Could India’s Stealth Corvettes Sink Chinese Submarines in a War?
The Project 28 Kamorta-class has been seen as an important demonstration of India’s ability to design and build modern warships rather than relying on receiving so-called “hand-me-down” vessels from other powers.
This week the Indian Navy commissioned the INS Kavaratti, the last of four domestically-built anti-submarine warfare (ASW) stealth corvettes of the Project 28 Kamorta-class that were developed by the Indian Navy’s Directorate of Naval Design (DND). The warship was part of the New Delhi government’s “Make in India” initiative. It was built by the Garden Reach Shipbuilders & Engineers (GRSE), Kolkata.
The warship was commissioned into the Indian Navy by Gen. Manoj Mukund Naravane, Chief of the Army Staff at Naval Dockyard, Visakhapatnam.
“The ship portrays our growing capability in becoming self-reliant through indigenization,” the Indian Navy said in a statement shared on social media. “With the induction of Kavaratti into its fold, the Indian Navy’s preparedness will be enhanced.”
The Indian Navy has described the ASW corvette as a potential game-changer, should Chinese submarines attempt to make sorties in the eastern Indian Ocean.
The Project 28 Kamorta-class has been seen as an important demonstration of India’s ability to design and build modern warships rather than relying on receiving so-called “hand-me-down” vessels from other powers. Ninety percent of the materials used in the construction of the warships include indigenous content.
The Kavaratti was constructed using high-grade DMR 249A steel that was also produced in India and the complete superstructure of the ship was also built utilizing composite materials including locally sourced carbon fiber.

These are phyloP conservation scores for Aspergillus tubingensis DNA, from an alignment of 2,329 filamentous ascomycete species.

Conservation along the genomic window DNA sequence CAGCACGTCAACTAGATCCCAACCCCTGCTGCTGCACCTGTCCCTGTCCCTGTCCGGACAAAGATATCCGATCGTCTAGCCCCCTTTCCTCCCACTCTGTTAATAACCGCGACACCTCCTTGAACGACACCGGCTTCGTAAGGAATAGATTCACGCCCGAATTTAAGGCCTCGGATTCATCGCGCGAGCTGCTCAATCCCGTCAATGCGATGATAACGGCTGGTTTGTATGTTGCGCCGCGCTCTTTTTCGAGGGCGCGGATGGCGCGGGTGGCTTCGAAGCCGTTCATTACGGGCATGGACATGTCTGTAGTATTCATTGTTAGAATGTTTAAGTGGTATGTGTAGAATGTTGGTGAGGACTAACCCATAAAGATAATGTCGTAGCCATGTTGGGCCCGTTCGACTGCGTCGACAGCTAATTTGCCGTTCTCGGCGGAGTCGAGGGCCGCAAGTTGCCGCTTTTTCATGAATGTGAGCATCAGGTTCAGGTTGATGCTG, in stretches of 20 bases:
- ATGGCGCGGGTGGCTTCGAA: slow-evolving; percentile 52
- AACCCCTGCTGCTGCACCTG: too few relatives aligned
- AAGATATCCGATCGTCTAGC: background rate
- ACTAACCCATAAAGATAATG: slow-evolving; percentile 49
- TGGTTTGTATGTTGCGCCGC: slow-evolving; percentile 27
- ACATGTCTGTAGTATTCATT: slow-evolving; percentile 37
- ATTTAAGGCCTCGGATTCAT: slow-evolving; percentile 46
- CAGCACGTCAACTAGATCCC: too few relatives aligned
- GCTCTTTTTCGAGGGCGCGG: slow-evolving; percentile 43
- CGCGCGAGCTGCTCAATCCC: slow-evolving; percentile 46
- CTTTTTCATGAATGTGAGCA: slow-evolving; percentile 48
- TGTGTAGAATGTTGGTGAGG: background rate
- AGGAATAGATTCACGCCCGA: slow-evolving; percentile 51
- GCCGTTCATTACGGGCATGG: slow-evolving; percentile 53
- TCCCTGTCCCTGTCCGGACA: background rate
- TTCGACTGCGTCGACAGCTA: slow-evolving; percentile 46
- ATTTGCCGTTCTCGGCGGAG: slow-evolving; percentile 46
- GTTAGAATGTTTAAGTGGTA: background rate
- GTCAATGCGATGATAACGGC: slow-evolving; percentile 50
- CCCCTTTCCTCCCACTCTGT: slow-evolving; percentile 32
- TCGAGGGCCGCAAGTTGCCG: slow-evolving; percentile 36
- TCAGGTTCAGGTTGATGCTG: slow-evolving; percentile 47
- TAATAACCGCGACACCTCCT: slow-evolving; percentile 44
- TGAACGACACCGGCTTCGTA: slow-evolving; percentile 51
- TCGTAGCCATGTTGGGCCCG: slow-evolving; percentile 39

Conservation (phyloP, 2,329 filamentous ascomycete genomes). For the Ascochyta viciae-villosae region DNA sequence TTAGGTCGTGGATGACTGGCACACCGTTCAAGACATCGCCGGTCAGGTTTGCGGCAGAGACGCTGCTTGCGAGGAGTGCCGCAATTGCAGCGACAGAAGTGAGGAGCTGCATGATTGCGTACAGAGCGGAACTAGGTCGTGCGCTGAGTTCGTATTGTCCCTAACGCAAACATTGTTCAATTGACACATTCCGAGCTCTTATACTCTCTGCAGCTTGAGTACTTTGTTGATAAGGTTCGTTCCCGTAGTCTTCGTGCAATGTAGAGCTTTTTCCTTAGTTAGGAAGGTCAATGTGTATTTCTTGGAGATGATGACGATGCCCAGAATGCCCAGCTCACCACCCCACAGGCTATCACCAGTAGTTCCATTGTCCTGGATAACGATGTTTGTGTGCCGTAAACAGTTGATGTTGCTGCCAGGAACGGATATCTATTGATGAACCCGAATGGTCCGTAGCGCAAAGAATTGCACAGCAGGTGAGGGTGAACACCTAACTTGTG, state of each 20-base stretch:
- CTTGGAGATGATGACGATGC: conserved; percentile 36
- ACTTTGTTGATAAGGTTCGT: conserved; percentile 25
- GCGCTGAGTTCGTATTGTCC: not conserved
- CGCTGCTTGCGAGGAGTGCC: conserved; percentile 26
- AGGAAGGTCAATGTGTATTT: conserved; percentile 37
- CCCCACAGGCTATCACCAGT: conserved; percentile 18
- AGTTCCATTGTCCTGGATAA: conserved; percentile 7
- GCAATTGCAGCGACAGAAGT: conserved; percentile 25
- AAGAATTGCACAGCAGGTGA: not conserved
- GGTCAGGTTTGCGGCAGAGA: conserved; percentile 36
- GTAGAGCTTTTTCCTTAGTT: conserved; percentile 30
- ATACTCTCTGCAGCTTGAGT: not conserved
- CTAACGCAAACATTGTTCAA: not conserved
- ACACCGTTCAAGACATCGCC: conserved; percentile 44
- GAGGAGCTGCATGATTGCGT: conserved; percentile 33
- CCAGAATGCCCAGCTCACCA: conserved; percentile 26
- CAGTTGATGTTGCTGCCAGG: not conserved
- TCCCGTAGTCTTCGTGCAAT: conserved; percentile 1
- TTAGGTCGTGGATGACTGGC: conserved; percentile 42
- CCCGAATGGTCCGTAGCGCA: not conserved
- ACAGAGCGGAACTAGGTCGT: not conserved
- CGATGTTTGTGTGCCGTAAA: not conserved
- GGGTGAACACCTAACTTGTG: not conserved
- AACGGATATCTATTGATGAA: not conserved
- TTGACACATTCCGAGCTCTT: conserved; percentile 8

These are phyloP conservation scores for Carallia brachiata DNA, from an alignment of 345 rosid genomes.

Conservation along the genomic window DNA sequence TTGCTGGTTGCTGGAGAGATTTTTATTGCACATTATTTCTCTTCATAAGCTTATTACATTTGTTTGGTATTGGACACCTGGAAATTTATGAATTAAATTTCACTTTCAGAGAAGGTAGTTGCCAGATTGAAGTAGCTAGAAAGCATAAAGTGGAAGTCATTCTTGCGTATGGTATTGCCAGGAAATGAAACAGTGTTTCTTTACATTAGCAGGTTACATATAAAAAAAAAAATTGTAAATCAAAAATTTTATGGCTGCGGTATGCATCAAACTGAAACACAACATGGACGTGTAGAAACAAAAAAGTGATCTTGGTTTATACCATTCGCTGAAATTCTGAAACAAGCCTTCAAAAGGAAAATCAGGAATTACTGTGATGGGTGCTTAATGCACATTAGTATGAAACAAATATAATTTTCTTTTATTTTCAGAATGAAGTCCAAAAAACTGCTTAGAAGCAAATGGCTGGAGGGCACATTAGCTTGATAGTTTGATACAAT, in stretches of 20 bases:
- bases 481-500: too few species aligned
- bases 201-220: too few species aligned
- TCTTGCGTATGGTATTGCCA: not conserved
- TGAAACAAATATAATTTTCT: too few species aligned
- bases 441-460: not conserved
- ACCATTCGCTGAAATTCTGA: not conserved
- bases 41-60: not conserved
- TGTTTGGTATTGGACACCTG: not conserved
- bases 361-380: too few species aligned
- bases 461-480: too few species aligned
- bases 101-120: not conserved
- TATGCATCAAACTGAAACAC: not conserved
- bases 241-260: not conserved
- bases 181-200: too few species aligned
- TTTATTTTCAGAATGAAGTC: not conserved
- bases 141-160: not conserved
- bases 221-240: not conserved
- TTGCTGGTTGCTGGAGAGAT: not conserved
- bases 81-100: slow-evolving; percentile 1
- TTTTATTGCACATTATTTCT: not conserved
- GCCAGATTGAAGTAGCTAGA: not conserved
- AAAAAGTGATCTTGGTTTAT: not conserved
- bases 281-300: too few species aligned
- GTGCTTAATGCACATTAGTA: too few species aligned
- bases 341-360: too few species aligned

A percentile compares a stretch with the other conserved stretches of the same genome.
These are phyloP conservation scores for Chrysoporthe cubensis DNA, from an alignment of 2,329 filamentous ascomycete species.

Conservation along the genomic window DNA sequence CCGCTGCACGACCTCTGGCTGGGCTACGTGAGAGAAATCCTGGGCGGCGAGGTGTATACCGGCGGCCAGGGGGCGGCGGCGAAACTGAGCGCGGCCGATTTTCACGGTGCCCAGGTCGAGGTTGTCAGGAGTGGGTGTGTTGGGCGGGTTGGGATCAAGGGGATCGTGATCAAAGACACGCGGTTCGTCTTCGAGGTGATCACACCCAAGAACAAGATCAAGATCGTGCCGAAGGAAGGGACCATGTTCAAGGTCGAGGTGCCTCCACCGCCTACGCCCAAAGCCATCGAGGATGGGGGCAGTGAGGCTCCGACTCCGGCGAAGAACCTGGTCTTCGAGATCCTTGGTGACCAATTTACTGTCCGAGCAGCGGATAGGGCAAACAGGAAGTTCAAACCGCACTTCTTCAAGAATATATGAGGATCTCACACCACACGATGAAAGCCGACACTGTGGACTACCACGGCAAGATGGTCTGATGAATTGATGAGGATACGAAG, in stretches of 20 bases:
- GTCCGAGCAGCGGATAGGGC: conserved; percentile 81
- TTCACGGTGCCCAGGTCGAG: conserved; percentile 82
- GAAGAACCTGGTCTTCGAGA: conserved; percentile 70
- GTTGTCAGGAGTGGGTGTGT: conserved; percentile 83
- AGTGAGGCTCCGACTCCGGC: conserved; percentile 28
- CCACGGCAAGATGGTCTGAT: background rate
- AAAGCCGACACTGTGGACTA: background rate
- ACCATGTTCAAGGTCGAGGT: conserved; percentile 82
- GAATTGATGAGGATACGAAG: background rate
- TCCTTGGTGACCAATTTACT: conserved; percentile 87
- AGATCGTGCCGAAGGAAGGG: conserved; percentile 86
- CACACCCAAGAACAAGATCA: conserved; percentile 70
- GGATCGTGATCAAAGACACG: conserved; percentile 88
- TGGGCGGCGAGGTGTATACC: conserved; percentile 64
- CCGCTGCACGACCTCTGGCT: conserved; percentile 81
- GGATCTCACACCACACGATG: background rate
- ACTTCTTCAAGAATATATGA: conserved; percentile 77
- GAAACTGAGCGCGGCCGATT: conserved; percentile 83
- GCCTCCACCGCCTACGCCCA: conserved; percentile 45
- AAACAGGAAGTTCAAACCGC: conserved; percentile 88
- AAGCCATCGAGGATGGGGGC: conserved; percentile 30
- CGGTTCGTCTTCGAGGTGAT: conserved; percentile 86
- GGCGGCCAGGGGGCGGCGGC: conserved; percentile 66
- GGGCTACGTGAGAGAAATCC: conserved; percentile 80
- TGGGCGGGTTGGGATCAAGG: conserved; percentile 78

The use of those materials, combined with its unique “X shape” along with sloped surfaces, has enhanced its stealth features that result in a greatly reduced Radar Cross Section (RCS). The Indian Navy has stated that the ship’s advanced stealth technology makes the warship less susceptible to detection by the enemy.
Additionally, the ship’s weapons and sensors suite are reported to be predominantly indigenous, and further showcase the Indian nation’s growing capability to develop this advanced technology. The weapons and sensor suite was designed to detect and combat enemy submarines, while the corvette can also engage enemy aircraft and surface vessels. According to Naval News, the major equipment/systems developed indigenously include the Combat Management System, Torpedo Tube Launchers, and Infra-Red Signature Suppression System.
Weapons include a 76mm main gun, two AK-630M 30mm CIWS, two RBU-6000 anti-submarine rocket launchers, and four 533mm torpedo launchers. The warship displaces 3,300 tons, and she is 109 meters in length and 14 meters in breadth. The ship is propelled by four diesel engines.
She is manned with a team comprising twelve officers and 134 sailors. Commander Sandeep Singh has been named the warship’s first commanding officer (CO), and the vessel will enter service with the Eastern Fleet under the Eastern Naval Command (ENC)
The Kavaratti was commissioned as a combat-ready platform and has completed its sea trials of all the systems fitted onboard. The warship was named after the capital of the Lakshadweep group of islands, and she was also named in honor of a previous INS Kavaratti, an Arnala-class missile corvette that saw service during the Indo-Pakistani War of 1971. The new INS Kavaratti will join three other ships of the same class.
In July, the U.S. Navy’s Nimitz Carrier Strike Group operated with the ENC, and that included the lead warship of the Project 28 class, the INS Kamorta.
Peter Suciu is a Michigan-based writer who has contributed to more than four dozen magazines, newspapers and websites. He is the author of several books on military headgear including A Gallery of Military Headdress, which is available on Amazon.com.